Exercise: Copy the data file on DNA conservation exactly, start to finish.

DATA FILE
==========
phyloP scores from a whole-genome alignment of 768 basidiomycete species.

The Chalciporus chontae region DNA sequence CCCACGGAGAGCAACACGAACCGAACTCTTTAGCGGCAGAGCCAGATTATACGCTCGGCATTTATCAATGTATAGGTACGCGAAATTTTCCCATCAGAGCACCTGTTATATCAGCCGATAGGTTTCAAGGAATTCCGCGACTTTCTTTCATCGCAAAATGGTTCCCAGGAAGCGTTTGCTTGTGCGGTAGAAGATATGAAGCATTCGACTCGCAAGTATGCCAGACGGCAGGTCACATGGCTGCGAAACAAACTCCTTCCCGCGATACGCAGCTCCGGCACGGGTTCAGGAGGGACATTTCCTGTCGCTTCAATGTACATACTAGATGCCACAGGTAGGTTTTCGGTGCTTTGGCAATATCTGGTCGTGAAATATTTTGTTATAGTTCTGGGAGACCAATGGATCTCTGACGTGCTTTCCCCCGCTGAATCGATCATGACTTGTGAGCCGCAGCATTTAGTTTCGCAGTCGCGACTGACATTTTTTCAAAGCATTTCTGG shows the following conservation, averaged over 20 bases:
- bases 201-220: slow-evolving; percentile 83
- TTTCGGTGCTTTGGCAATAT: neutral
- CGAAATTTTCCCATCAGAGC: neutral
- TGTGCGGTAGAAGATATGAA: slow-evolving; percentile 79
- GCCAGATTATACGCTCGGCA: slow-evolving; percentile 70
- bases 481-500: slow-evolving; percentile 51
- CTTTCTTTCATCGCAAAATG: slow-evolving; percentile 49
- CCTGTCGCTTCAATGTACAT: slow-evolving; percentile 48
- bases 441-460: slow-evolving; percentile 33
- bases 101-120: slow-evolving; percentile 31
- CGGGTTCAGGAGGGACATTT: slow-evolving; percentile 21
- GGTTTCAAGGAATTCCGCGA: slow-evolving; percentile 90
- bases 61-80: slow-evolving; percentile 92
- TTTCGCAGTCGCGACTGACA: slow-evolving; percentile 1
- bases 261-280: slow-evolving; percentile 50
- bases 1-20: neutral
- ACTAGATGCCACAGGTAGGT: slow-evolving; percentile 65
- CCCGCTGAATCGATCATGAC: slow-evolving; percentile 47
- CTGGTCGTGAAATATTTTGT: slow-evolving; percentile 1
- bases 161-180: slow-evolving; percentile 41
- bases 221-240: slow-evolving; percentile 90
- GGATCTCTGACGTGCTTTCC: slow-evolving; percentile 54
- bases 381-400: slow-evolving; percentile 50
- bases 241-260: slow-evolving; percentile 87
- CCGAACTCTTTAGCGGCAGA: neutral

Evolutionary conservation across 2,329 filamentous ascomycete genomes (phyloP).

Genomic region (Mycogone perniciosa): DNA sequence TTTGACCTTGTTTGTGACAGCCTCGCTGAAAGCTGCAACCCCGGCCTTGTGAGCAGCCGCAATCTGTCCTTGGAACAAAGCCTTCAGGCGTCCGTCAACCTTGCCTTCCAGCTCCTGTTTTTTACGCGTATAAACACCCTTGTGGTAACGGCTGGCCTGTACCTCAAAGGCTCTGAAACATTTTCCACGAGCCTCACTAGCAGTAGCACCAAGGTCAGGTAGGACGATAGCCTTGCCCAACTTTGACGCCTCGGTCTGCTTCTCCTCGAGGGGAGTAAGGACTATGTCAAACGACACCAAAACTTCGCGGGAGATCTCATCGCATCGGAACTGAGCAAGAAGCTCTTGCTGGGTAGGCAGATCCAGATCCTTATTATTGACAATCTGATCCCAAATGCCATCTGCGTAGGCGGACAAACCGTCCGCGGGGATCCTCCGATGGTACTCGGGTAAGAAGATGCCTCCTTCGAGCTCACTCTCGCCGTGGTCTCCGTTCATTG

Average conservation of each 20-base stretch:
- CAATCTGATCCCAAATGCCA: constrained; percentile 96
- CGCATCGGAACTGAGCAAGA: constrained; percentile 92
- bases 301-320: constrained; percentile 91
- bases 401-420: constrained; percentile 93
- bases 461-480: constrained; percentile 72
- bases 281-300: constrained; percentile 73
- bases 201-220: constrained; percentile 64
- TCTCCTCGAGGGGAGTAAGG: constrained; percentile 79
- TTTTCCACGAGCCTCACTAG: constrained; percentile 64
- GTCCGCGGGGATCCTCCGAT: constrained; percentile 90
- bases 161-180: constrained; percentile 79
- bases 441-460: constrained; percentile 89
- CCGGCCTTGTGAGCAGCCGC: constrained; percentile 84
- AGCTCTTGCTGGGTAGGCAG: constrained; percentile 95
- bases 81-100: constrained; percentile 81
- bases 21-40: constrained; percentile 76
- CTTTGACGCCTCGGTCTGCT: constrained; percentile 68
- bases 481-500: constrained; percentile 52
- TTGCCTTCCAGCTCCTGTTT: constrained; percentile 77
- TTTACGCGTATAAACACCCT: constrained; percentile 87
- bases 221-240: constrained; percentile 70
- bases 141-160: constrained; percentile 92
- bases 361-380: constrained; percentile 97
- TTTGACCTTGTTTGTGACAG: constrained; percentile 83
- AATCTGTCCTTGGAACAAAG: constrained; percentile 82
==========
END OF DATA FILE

phyloP scores from a whole-genome alignment of 768 basidiomycete species.

The Chalciporus chontae region DNA sequence CCCACGGAGAGCAACACGAACCGAACTCTTTAGCGGCAGAGCCAGATTATACGCTCGGCATTTATCAATGTATAGGTACGCGAAATTTTCCCATCAGAGCACCTGTTATATCAGCCGATAGGTTTCAAGGAATTCCGCGACTTTCTTTCATCGCAAAATGGTTCCCAGGAAGCGTTTGCTTGTGCGGTAGAAGATATGAAGCATTCGACTCGCAAGTATGCCAGACGGCAGGTCACATGGCTGCGAAACAAACTCCTTCCCGCGATACGCAGCTCCGGCACGGGTTCAGGAGGGACATTTCCTGTCGCTTCAATGTACATACTAGATGCCACAGGTAGGTTTTCGGTGCTTTGGCAATATCTGGTCGTGAAATATTTTGTTATAGTTCTGGGAGACCAATGGATCTCTGACGTGCTTTCCCCCGCTGAATCGATCATGACTTGTGAGCCGCAGCATTTAGTTTCGCAGTCGCGACTGACATTTTTTCAAAGCATTTCTGG shows the following conservation, averaged over 20 bases:
- bases 201-220: slow-evolving; percentile 83
- TTTCGGTGCTTTGGCAATAT: neutral
- CGAAATTTTCCCATCAGAGC: neutral
- TGTGCGGTAGAAGATATGAA: slow-evolving; percentile 79
- GCCAGATTATACGCTCGGCA: slow-evolving; percentile 70
- bases 481-500: slow-evolving; percentile 51
- CTTTCTTTCATCGCAAAATG: slow-evolving; percentile 49
- CCTGTCGCTTCAATGTACAT: slow-evolving; percentile 48
- bases 441-460: slow-evolving; percentile 33
- bases 101-120: slow-evolving; percentile 31
- CGGGTTCAGGAGGGACATTT: slow-evolving; percentile 21
- GGTTTCAAGGAATTCCGCGA: slow-evolving; percentile 90
- bases 61-80: slow-evolving; percentile 92
- TTTCGCAGTCGCGACTGACA: slow-evolving; percentile 1
- bases 261-280: slow-evolving; percentile 50
- bases 1-20: neutral
- ACTAGATGCCACAGGTAGGT: slow-evolving; percentile 65
- CCCGCTGAATCGATCATGAC: slow-evolving; percentile 47
- CTGGTCGTGAAATATTTTGT: slow-evolving; percentile 1
- bases 161-180: slow-evolving; percentile 41
- bases 221-240: slow-evolving; percentile 90
- GGATCTCTGACGTGCTTTCC: slow-evolving; percentile 54
- bases 381-400: slow-evolving; percentile 50
- bases 241-260: slow-evolving; percentile 87
- CCGAACTCTTTAGCGGCAGA: neutral

Evolutionary conservation across 2,329 filamentous ascomycete genomes (phyloP).

Genomic region (Mycogone perniciosa): DNA sequence TTTGACCTTGTTTGTGACAGCCTCGCTGAAAGCTGCAACCCCGGCCTTGTGAGCAGCCGCAATCTGTCCTTGGAACAAAGCCTTCAGGCGTCCGTCAACCTTGCCTTCCAGCTCCTGTTTTTTACGCGTATAAACACCCTTGTGGTAACGGCTGGCCTGTACCTCAAAGGCTCTGAAACATTTTCCACGAGCCTCACTAGCAGTAGCACCAAGGTCAGGTAGGACGATAGCCTTGCCCAACTTTGACGCCTCGGTCTGCTTCTCCTCGAGGGGAGTAAGGACTATGTCAAACGACACCAAAACTTCGCGGGAGATCTCATCGCATCGGAACTGAGCAAGAAGCTCTTGCTGGGTAGGCAGATCCAGATCCTTATTATTGACAATCTGATCCCAAATGCCATCTGCGTAGGCGGACAAACCGTCCGCGGGGATCCTCCGATGGTACTCGGGTAAGAAGATGCCTCCTTCGAGCTCACTCTCGCCGTGGTCTCCGTTCATTG

Average conservation of each 20-base stretch:
- CAATCTGATCCCAAATGCCA: constrained; percentile 96
- CGCATCGGAACTGAGCAAGA: constrained; percentile 92
- bases 301-320: constrained; percentile 91
- bases 401-420: constrained; percentile 93
- bases 461-480: constrained; percentile 72
- bases 281-300: constrained; percentile 73
- bases 201-220: constrained; percentile 64
- TCTCCTCGAGGGGAGTAAGG: constrained; percentile 79
- TTTTCCACGAGCCTCACTAG: constrained; percentile 64
- GTCCGCGGGGATCCTCCGAT: constrained; percentile 90
- bases 161-180: constrained; percentile 79
- bases 441-460: constrained; percentile 89
- CCGGCCTTGTGAGCAGCCGC: constrained; percentile 84
- AGCTCTTGCTGGGTAGGCAG: constrained; percentile 95
- bases 81-100: constrained; percentile 81
- bases 21-40: constrained; percentile 76
- CTTTGACGCCTCGGTCTGCT: constrained; percentile 68
- bases 481-500: constrained; percentile 52
- TTGCCTTCCAGCTCCTGTTT: constrained; percentile 77
- TTTACGCGTATAAACACCCT: constrained; percentile 87
- bases 221-240: constrained; percentile 70
- bases 141-160: constrained; percentile 92
- bases 361-380: constrained; percentile 97
- TTTGACCTTGTTTGTGACAG: constrained; percentile 83
- AATCTGTCCTTGGAACAAAG: constrained; percentile 82